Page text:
Guest Post by visiting fellow Friederike Kind-Kovacs, Regensburg University
My incentive for proposing a joint network meeting between the research network “Health and Social Welfare in Eastern and Southeastern Europe in the Long 20th Century” coordinated at Regensburg University and Birkbeck’s “Reluctant Internationalist” project was to bring together two diverse groups of young and international scholars that are dealing in their research with questions of public health, social welfare, humanitarianism and internationalism. The researchers of both networks investigate practices and discourses of public health and social welfare, focusing on historical continuities, discontinuities and processes of transnational transfers. The geographical focus stretches from Eastern and Southeastern Europe to Western Europe and beyond, and embraces research on Bosnia-Herzegovina, Soviet Russia, Armenia, Spain, Germany, the GDR, Serbia, Belarus, Hungary, Poland, Kosovo, Russia to Czechoslovakia, Romania and Greece. While the main interest of the Reluctant Internationalists lies in public health in Europe as an arena of internationalism, the Health and Welfare network centers its attention on the local enactment of health and welfare in the – often overlooked region of – Central, Eastern and Southeastern Europe from the end of the nineteenth century until recent times.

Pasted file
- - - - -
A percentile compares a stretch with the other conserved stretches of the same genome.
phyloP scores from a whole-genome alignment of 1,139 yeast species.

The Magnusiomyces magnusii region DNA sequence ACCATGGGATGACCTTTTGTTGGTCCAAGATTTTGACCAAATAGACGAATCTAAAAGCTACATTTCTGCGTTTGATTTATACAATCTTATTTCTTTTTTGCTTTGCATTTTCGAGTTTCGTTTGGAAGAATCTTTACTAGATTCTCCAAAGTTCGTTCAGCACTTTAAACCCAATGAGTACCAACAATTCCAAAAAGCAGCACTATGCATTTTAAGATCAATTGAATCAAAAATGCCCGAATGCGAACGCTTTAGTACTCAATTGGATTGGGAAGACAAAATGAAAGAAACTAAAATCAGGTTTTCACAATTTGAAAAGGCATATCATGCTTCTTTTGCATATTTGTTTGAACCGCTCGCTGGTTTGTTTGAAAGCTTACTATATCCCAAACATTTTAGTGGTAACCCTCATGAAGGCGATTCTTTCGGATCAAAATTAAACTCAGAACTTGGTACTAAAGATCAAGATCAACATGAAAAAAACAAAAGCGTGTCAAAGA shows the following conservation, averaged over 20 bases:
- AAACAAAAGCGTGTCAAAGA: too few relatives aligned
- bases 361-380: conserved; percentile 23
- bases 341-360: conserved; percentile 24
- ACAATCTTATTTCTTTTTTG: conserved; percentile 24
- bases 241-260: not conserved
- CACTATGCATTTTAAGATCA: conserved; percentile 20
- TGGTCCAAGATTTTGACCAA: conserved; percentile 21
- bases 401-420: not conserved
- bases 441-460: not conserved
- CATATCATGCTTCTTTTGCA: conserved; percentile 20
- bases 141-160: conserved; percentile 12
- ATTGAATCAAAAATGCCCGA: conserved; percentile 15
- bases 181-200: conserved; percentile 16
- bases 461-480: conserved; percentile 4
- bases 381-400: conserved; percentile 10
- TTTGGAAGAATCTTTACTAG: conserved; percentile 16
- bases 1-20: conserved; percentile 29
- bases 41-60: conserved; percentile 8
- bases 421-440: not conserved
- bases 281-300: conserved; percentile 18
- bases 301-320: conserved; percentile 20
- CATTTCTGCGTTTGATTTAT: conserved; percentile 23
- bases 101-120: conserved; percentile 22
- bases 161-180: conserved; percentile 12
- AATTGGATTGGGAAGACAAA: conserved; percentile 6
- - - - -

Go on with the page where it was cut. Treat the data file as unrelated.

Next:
Yet, both networks have a lot in common. Both research networks do ‘extra’-ordinary research in the way that they test the boundaries of the widespread and conventional understanding of the history of medicine. While the history of public health and social welfare is often just perceived as a negligible and marginal part in modern history, we aim to challenge this perspective in three main ways. First, we propose to approach public health and social welfare as a centerpiece in historical processes of state-and nation building as well as an arena of international cooperation. When looking at global health crises such as Ebola, we see the dramatic impact on entire populations and the need for common global responses. Second, by geographically expanding our research also to the eastern and southeastern peripheries of Europe we hope to counterbalance the ongoing trend to focus exclusively on Western Europe when talking about Europe. A main aim is to understand the history of health and welfare in Eastern Europe as a core component of an integrative all-European history of public health and welfare. Third, we want to enrich the still widespread top-down approach to the history of internationalism, humanitarianism and health by means of agent-centered research. This approach moves away from the exclusive focus on the institutional history of health and welfare that focuses largely on medical elites and international organizations. Our projects equally value and closely examine local responses of health and welfare recipients, such as patients, the elderly, the disabled, children, the poor, veterans, minority groups or nurses. By pursuing research in these three ‘extra-ordinary’ ways, we are hoping to contribute to the field of an inclusive and social history of health and welfare. I believe that the encounter between both networks has created possibilities for future cooperation, as the members of both networks share not only common research interests but also an alternative understanding of the history of health and welfare.